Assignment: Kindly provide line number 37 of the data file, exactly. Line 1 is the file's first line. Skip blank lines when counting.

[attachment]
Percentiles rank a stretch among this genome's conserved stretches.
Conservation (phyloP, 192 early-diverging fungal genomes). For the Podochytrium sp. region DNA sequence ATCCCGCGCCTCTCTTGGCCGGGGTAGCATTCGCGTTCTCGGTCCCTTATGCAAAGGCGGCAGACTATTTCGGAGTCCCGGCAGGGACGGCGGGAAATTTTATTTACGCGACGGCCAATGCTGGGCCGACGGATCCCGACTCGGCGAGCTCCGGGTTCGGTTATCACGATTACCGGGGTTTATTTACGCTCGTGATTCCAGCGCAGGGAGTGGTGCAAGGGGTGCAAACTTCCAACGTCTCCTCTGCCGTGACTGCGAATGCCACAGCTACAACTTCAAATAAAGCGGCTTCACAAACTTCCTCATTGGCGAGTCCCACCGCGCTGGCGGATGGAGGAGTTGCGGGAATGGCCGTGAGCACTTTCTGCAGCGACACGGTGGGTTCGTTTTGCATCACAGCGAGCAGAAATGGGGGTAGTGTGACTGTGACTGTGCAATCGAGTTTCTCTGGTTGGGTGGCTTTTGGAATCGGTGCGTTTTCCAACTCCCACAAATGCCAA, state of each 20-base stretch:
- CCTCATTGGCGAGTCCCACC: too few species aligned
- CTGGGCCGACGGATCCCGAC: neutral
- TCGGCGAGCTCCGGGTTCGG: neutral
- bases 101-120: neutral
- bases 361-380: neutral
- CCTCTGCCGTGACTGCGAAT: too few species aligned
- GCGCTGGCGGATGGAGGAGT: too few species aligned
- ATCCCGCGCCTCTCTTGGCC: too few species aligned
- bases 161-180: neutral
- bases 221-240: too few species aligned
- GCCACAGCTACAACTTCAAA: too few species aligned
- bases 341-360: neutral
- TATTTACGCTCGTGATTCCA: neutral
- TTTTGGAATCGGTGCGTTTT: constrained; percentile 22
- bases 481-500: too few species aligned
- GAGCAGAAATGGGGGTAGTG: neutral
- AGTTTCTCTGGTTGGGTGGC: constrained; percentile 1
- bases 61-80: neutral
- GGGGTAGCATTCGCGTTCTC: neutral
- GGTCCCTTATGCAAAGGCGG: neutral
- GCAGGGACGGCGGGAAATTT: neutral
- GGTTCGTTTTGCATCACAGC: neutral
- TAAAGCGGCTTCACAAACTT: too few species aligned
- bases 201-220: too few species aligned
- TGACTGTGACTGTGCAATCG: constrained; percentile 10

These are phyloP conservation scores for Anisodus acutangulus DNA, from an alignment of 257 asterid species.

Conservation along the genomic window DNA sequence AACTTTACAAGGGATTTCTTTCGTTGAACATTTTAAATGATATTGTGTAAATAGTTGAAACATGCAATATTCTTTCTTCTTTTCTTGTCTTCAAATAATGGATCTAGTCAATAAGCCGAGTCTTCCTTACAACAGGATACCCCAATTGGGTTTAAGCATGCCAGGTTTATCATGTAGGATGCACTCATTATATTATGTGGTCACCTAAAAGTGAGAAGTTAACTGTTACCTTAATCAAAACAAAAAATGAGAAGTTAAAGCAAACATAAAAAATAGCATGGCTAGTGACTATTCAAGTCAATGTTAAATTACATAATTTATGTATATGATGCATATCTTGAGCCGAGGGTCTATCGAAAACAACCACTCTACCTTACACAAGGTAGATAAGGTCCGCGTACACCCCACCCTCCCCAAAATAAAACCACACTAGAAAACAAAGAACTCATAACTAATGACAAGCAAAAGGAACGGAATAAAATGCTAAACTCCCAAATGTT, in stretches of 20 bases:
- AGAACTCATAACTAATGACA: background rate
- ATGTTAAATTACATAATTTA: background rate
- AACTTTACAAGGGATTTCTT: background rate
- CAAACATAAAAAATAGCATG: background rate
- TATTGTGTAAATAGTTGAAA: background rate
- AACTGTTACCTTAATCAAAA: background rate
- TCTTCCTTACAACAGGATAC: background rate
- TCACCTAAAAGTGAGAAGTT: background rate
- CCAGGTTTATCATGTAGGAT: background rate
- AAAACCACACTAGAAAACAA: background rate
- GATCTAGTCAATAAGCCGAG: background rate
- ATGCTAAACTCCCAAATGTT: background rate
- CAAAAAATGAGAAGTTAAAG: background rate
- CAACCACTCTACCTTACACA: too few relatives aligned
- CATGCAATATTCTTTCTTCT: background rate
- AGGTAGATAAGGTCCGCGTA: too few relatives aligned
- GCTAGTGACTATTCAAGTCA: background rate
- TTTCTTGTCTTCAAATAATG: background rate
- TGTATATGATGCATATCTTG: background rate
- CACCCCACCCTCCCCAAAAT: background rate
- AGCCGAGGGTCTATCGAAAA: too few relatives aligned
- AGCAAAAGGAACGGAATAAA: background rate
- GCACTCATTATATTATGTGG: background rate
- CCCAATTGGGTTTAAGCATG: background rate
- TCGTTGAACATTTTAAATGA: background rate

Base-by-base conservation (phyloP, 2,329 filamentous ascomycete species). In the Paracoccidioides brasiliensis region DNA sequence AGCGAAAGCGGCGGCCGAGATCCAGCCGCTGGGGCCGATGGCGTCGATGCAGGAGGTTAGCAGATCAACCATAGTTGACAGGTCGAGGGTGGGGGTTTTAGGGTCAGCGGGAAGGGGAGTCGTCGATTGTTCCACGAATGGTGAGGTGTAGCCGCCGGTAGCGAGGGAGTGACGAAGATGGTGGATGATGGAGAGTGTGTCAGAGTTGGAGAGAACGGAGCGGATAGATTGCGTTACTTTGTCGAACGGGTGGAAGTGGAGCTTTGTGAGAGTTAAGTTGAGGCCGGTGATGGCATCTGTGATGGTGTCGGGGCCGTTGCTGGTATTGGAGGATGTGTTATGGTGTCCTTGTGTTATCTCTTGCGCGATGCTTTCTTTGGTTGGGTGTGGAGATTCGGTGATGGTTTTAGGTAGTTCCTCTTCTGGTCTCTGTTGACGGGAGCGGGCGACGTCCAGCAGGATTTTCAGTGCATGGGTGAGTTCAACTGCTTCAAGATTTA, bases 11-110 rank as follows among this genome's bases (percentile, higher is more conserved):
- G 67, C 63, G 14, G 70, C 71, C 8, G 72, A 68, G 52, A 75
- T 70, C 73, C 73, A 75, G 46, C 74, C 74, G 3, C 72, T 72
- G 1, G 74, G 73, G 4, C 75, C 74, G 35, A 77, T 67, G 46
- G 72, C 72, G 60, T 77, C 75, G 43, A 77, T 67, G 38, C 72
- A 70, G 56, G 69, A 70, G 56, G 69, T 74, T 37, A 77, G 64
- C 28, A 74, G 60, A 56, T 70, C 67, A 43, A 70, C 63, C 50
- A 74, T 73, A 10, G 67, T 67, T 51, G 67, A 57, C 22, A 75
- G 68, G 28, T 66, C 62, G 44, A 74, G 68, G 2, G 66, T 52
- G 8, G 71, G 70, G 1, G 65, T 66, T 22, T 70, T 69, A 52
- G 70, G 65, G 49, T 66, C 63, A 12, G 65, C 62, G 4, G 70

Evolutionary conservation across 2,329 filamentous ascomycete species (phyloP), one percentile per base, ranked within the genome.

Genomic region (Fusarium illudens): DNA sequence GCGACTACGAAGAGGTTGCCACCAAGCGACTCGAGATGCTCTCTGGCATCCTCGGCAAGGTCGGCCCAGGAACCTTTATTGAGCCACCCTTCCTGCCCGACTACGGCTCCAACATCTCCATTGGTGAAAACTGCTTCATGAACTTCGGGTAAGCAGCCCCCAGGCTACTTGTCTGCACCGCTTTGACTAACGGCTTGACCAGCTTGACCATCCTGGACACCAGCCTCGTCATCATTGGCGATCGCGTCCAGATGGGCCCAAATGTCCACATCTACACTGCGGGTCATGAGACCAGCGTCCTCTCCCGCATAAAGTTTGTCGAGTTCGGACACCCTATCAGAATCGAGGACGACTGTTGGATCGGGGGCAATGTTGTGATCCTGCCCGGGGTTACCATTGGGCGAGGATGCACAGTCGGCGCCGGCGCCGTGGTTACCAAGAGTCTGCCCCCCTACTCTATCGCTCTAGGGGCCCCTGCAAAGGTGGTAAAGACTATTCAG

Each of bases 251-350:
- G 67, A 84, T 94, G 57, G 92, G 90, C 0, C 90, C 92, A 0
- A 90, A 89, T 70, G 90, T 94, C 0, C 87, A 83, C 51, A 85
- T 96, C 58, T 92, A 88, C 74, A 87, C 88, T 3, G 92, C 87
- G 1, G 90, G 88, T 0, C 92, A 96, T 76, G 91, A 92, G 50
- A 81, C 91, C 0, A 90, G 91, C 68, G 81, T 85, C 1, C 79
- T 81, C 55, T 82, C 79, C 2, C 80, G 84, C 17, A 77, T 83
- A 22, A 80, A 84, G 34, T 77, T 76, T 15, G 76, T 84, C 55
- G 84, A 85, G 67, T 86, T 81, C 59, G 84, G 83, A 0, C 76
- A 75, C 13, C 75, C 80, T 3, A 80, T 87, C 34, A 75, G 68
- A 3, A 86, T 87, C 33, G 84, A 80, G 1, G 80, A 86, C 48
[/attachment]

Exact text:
- TCACCTAAAAGTGAGAAGTT: background rate